Jewell’s, a Family

i began this last Sunday. But we changed our schedule and drove north for the Independence Day parade in Sonoma with our good friends, Alan and Maren Hicks. The driving was a mix of bad (Los Angeles and San Jose) and good (the rest of it). The stop in Paso Robles was enchanting and the Hick’s remodeled home is even better than the original i loved. 

The Fourth of July is always very poignant for me because it is symbolic of our freedom and quest for equality, no matter how many times we stumble backward in that quest. Hopefully, i will post some more comments on  the travel, our wonderful time here, and Independence Day. For now, i wish to express joy and sadness about families close.

i’ve been intending to write something about a significant family loss last week. But i found it difficult and kept putting it off. Couldn’t find the words. Perhaps it was because i wanted so much to travel to North Carolina to honor her with my presence.

She was my cousin, one of the three daughters of Jesse and Alice Jewell. They took care of me when needed from my birth until i was six or seven. Myrtle and Joann got me into high school plays as the little kid. Shirley was the anointed “baby sitter.” But they all, including Aunt Alice made sure i was okay, which was sometimes tough like when i locked myself in their bathroom on what i remember as Wilson Street, a block or two northeast of the old Lebanon High School football stadium. Shirley had to crawl through the high window above the tub to rescue me. It remains a family legend of Shirley’s rescue and my…er, not so smart move.

As things happen, especially with Jewell men, the close knit family of five brothers and two sisters wandered apart as they married women who were close to their own families. One, Aunt Virda, died in her twenties. Wesley and his wife Barbara moved west seeking better living. Uncle Jesse, Aunt Naomi (known as “Aunt Noni” in the family) and her husband Uncle George stayed close. Uncle Jesse, the plumber, and Uncle George, the electrician, teamed with my father Jimmy to fish and boat on the river together. But they too went their own ways with employment and family.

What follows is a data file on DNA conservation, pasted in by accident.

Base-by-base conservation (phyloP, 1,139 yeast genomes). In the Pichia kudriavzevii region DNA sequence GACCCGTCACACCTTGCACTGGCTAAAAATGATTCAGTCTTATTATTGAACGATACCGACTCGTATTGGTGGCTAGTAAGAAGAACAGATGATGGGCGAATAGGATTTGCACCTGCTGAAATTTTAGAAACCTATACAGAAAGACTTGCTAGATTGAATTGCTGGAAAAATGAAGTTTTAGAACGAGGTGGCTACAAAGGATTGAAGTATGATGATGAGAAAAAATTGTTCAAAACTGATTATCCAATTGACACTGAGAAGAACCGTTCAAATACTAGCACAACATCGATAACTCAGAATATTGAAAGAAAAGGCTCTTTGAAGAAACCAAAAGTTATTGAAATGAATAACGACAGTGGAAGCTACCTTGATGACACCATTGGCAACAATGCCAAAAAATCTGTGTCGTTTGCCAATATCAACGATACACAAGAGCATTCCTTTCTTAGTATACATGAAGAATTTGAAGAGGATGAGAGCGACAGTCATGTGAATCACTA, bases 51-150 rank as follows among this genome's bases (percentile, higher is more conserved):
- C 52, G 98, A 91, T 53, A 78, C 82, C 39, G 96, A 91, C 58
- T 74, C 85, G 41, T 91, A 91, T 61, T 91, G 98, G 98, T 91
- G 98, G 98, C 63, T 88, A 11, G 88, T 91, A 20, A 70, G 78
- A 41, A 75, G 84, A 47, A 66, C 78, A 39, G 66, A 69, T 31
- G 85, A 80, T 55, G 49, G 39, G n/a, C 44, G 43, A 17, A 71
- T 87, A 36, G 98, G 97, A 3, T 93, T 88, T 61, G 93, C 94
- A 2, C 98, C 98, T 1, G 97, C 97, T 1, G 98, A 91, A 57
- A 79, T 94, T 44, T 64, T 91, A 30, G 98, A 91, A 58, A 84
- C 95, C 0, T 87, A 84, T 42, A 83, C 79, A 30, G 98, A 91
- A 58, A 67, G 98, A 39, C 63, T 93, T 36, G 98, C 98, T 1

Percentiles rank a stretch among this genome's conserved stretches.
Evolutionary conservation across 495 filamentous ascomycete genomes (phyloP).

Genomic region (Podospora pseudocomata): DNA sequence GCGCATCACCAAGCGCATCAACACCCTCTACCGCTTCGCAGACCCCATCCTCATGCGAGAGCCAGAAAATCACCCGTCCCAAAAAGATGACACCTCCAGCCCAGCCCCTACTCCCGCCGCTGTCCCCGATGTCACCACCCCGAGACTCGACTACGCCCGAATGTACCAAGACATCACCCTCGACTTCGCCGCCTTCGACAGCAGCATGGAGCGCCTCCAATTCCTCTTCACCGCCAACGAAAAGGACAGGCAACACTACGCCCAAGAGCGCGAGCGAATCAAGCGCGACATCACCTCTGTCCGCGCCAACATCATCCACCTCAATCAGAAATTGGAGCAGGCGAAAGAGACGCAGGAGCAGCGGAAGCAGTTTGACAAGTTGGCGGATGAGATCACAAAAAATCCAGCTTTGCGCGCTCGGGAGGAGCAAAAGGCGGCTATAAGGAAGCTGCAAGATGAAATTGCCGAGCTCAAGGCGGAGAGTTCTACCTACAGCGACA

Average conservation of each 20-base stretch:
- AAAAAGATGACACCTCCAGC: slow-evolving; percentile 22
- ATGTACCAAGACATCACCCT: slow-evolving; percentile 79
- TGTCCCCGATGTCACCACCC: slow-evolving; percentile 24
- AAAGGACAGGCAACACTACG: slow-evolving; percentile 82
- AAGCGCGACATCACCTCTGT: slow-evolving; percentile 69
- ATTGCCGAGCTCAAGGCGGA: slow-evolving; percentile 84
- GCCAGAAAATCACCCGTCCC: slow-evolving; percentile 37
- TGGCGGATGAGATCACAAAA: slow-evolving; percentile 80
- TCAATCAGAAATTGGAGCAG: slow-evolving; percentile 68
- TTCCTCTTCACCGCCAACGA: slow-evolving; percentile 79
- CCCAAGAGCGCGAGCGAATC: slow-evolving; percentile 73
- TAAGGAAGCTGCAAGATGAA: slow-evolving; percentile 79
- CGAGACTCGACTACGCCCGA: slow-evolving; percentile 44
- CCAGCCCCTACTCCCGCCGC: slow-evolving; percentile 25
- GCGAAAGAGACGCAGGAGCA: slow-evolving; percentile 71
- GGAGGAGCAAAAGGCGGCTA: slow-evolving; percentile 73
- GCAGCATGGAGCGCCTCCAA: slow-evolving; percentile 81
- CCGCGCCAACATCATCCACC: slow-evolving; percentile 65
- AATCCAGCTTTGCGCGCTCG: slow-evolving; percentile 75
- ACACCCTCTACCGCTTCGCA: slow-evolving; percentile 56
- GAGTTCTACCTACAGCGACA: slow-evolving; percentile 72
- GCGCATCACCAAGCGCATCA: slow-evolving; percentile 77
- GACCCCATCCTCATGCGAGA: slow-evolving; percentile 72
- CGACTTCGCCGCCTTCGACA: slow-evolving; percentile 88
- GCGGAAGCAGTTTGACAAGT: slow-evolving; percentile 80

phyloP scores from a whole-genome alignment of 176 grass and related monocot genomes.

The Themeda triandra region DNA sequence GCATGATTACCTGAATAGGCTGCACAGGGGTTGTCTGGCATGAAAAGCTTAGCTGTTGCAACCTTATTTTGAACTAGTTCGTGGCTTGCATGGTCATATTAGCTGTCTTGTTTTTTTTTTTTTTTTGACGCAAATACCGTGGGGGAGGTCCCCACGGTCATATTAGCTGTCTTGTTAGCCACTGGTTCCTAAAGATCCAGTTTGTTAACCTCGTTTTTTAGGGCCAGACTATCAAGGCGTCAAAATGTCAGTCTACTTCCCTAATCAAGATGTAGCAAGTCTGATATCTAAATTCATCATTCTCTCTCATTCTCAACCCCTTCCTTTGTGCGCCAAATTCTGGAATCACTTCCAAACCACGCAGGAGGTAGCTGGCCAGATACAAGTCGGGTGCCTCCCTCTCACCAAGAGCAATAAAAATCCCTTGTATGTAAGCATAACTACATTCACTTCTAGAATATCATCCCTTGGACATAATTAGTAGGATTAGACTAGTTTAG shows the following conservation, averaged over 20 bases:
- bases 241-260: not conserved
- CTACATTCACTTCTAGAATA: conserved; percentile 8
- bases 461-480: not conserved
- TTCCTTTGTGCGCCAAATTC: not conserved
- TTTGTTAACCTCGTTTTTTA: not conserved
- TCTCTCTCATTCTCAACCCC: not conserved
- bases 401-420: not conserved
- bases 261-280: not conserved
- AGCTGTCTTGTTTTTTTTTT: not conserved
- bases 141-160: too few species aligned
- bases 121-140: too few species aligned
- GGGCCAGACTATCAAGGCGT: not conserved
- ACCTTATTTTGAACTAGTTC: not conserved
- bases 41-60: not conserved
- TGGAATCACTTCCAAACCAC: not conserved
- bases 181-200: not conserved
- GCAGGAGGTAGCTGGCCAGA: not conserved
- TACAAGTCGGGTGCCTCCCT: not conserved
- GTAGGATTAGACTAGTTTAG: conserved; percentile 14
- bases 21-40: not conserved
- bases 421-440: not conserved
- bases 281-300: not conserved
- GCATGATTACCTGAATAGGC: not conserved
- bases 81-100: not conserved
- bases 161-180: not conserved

They remained close. Their families though remote remained close as well with the center of that closeness being my parents and Uncle Huffman, the youngest of the siblings, and his wife Aunt Louise who remained in Lebanon, the family home.

The two older sisters of Uncle Jesse, Myrtle and Joann each married members of the Lumbee tribe, a Carolina tribe with origins from the Tuscarora, Siouan, and Algonquian Native Americans. Then the Jimmy Jewell children got itchy feet. Sister Martha moved to Colorado, then New Mexico, and then back to Chattanooga. Brother Joe went to New England and stayed there. The oldest, some goofy guy, smelled newsprint and the sea and ended up in the Southwest corner.  The next generations splattered across the country: California, Florida, Vermont, Boston, Arkansas, and North Carolina. i’m sure there are some of those next generations in other states as well.

i sometimes wonder what Mama and Grandpa Jewell would have thought of this had it been possible to project the future when they moved from the hamlet of Statesville to Lebanon in 1898.

The closeness remained.

Joann Jewell Jacobs passed away in Charlotte, North Carolina almost two weeks ago after a long battle with dementia. She was one of the most beautiful women i have ever known inside and out. She remained close. Joann and her daughter Jamie were one of the last Jewell family members to be with my father, visiting him and my mother the day before he passed away five years ago. From that moment, i kept planning to go see her, but failed. i regret that.

Virda left us in the 1920’s. Grandfather Hiram Culley departed in the late 1930’s. Mama Jewell passed away in the early 1950’s. Of the next generation only Aunt Louis remains with us. Jesse, Alice, Wesley, Barbara, Naomi, George, Huffman, Jimmy, and Estelle are gone. Uncle Jesse and Aunt Alice’s daughters have joined them. The daughters’ generation, including me, is slowly moving on, slimming down the numbers.

But there are others like Jamie and Jewell and Lori and Kelley who still hold that Jewell family closeness in their souls. i can feel it.

i don’t think i can express it better than this photo with Joann, Jamie, Jimmy, and Estelle a couple of years before their last visit.

 

 

 

 

 

 

 

 

 

i’m missing you, Joann.

2 thoughts on “Jewell’s, a Family

  1. Wonderful family story Jim. As I have said many times I really enjoy your writing.. Love reading all your various stories on so many interesting happenings and the way you present your thoughts…

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